Riley X. Brady

PhD Candidate in Atmospheric & Oceanic Sciences. DOE CSGF Fellow

I analyze output from state-of-the-art Earth System Models (ESMs) to understand the impacts of internal climate variability and anthropogenic climate change on regional ocean biogeochemistry. In particular, I focus on carbonate chemistry in Eastern Boundary Upwelling Systems and more recently the Southern Ocean.

My toolkit generally includes multi-model and single-model ensembles. I have used these to assess signal-to-noise ratios in long-term projections of upwelling (Brady et al., 2017), to isolate the influence of internal climate variability on air-sea CO fluxes (Brady et al., 2019), and to make multiyear forecasts of pH (Brady et al., 2020). On occasion, I assess satellite and in situ products, but am most eager to use supercomputers in my work.

I contribute to a number of open-source python packages for the geosciences and am a core developer for climpred and esmtools. I am passionate about data visualization and have recently been working with ParaView to make movies of high-resolution climate models.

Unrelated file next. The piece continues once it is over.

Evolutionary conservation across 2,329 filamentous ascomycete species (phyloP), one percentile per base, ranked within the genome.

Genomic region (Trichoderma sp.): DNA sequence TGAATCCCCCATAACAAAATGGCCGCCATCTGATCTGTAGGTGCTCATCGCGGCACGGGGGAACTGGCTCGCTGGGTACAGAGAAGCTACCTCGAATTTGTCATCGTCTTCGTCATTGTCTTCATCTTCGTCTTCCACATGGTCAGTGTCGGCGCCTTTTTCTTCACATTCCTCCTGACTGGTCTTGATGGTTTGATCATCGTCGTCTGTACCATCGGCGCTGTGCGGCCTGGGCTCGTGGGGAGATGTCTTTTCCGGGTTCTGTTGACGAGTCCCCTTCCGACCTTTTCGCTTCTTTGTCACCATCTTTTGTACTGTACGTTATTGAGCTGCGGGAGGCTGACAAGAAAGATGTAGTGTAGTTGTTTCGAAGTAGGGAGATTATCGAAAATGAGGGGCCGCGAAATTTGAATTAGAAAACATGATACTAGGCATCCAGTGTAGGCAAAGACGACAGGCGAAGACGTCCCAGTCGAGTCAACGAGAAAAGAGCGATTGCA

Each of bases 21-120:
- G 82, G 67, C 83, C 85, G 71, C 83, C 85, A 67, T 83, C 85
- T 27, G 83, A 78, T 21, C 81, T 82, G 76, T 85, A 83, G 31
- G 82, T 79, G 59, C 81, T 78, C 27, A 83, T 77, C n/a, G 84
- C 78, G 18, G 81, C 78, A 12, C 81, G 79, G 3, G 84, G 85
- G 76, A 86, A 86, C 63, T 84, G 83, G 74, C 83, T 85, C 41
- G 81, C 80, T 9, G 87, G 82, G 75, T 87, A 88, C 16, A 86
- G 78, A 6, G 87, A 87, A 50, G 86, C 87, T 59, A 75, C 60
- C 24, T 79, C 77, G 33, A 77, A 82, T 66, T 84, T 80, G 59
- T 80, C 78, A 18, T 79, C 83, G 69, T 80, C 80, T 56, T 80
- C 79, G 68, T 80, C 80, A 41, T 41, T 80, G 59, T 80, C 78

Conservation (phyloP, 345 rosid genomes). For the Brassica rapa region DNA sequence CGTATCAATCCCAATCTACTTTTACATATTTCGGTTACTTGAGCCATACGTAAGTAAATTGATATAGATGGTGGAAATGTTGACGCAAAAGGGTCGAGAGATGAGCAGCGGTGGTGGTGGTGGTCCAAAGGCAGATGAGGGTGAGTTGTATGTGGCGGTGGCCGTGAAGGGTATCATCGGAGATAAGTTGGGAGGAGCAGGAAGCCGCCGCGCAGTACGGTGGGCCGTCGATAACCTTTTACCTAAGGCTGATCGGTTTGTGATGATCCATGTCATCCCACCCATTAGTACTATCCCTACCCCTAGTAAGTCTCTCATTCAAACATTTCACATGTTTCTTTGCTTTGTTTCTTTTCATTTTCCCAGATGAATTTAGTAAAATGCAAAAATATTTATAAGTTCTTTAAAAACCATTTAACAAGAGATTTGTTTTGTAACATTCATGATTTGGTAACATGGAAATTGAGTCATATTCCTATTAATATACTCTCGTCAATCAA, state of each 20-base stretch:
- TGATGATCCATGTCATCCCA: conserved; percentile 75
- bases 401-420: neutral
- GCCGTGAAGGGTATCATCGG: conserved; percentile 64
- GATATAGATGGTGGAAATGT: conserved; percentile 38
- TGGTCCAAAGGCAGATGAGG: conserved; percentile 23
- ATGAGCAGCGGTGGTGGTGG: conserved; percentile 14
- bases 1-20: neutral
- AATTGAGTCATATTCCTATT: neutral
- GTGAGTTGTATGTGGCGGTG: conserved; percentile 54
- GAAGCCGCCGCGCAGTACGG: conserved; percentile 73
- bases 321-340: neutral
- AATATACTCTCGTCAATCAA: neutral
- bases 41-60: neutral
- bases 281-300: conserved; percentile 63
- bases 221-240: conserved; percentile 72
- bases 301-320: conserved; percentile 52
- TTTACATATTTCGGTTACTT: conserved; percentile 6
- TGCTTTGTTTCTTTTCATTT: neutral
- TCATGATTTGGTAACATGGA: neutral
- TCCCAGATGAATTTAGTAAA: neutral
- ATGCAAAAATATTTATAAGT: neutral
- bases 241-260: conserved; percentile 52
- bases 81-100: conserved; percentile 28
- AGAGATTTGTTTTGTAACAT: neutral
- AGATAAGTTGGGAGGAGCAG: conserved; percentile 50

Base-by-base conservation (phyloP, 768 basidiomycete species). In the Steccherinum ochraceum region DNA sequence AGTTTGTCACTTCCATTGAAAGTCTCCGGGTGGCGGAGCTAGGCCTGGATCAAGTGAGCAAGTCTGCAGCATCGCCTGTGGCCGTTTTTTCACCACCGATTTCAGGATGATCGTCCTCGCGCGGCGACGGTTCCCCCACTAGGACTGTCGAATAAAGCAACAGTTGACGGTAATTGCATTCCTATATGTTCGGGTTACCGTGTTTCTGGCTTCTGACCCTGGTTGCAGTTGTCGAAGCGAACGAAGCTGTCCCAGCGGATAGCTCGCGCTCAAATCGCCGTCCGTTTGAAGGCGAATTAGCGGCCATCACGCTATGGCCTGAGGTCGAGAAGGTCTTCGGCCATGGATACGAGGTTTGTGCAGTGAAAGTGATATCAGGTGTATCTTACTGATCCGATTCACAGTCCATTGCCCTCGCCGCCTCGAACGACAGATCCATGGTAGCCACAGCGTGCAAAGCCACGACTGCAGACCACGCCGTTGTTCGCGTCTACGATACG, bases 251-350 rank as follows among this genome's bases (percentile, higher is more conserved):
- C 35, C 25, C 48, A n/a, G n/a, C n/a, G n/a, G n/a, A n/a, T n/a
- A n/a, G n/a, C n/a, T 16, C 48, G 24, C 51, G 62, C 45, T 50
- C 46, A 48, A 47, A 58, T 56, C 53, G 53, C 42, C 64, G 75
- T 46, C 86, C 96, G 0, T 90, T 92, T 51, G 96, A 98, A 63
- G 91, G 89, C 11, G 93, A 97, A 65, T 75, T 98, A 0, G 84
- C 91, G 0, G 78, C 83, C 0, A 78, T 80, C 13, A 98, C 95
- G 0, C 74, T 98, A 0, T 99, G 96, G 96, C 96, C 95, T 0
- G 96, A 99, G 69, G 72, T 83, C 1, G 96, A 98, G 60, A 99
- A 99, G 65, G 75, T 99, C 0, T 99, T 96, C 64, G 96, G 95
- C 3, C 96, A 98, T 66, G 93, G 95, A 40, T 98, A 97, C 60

I am a Ph.D. candidate in Atmospheric and Oceanic Sciences at the University of Colorado Boulder. I collaborate with the NOAA Earth System Research Lab, National Center for Atmospheric Research, Los Alamos National Lab, and Oak Ridge National Lab. My research is supported by the Department of Energy through a Computational Science Graduate Fellowship.

You can find an html copy of my CV here and PDF version here. My one-page industry resume can be found here.


Nov 20, 2020 Our paper on the Lagrangian circulation of carbon in the Southern Ocean has been submitted to GRL. You can view the pre-print here.
Oct 25, 2020 Our paper documenting the open-source package climpred is under review at Journal of Open Source Software. You can follow that here.
Aug 15, 2020 Our collaborative piece lead by Sarah Schlunegger on Large Ensemble applications for marine biogeochemistry has been released in the latest US CLIVAR Variations newsletter.
May 2, 2020 My recent work on making multiyear forecasts of surface pH in the California Current system is now available at Nature Communications.